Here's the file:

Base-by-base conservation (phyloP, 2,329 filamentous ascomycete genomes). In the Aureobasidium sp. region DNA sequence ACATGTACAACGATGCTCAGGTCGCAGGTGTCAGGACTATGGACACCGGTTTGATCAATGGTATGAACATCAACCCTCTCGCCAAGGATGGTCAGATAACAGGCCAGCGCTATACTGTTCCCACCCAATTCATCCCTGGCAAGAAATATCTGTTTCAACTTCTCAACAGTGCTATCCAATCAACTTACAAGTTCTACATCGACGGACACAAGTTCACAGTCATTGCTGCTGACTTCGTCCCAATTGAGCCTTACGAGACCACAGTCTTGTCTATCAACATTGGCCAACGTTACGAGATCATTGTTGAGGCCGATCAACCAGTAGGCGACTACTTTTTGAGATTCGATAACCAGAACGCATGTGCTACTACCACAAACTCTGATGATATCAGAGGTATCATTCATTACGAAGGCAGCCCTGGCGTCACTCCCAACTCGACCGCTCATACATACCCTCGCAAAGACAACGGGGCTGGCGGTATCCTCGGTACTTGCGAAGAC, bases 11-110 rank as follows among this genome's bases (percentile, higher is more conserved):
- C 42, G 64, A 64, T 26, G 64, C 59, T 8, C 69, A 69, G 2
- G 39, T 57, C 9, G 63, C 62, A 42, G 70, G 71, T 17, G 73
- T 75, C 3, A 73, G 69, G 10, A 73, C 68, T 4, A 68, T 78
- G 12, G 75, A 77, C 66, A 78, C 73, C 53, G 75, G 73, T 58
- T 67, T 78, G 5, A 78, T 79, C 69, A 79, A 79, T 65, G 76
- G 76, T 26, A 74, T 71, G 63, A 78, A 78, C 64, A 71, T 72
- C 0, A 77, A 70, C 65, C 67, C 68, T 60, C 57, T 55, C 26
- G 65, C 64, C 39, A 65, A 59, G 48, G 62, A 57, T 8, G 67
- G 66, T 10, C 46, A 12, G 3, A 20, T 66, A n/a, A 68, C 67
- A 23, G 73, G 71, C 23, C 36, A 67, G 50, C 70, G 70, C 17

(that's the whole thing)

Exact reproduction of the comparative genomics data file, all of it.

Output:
Base-by-base conservation (phyloP, 2,329 filamentous ascomycete genomes). In the Aureobasidium sp. region DNA sequence ACATGTACAACGATGCTCAGGTCGCAGGTGTCAGGACTATGGACACCGGTTTGATCAATGGTATGAACATCAACCCTCTCGCCAAGGATGGTCAGATAACAGGCCAGCGCTATACTGTTCCCACCCAATTCATCCCTGGCAAGAAATATCTGTTTCAACTTCTCAACAGTGCTATCCAATCAACTTACAAGTTCTACATCGACGGACACAAGTTCACAGTCATTGCTGCTGACTTCGTCCCAATTGAGCCTTACGAGACCACAGTCTTGTCTATCAACATTGGCCAACGTTACGAGATCATTGTTGAGGCCGATCAACCAGTAGGCGACTACTTTTTGAGATTCGATAACCAGAACGCATGTGCTACTACCACAAACTCTGATGATATCAGAGGTATCATTCATTACGAAGGCAGCCCTGGCGTCACTCCCAACTCGACCGCTCATACATACCCTCGCAAAGACAACGGGGCTGGCGGTATCCTCGGTACTTGCGAAGAC, bases 11-110 rank as follows among this genome's bases (percentile, higher is more conserved):
- C 42, G 64, A 64, T 26, G 64, C 59, T 8, C 69, A 69, G 2
- G 39, T 57, C 9, G 63, C 62, A 42, G 70, G 71, T 17, G 73
- T 75, C 3, A 73, G 69, G 10, A 73, C 68, T 4, A 68, T 78
- G 12, G 75, A 77, C 66, A 78, C 73, C 53, G 75, G 73, T 58
- T 67, T 78, G 5, A 78, T 79, C 69, A 79, A 79, T 65, G 76
- G 76, T 26, A 74, T 71, G 63, A 78, A 78, C 64, A 71, T 72
- C 0, A 77, A 70, C 65, C 67, C 68, T 60, C 57, T 55, C 26
- G 65, C 64, C 39, A 65, A 59, G 48, G 62, A 57, T 8, G 67
- G 66, T 10, C 46, A 12, G 3, A 20, T 66, A n/a, A 68, C 67
- A 23, G 73, G 71, C 23, C 36, A 67, G 50, C 70, G 70, C 17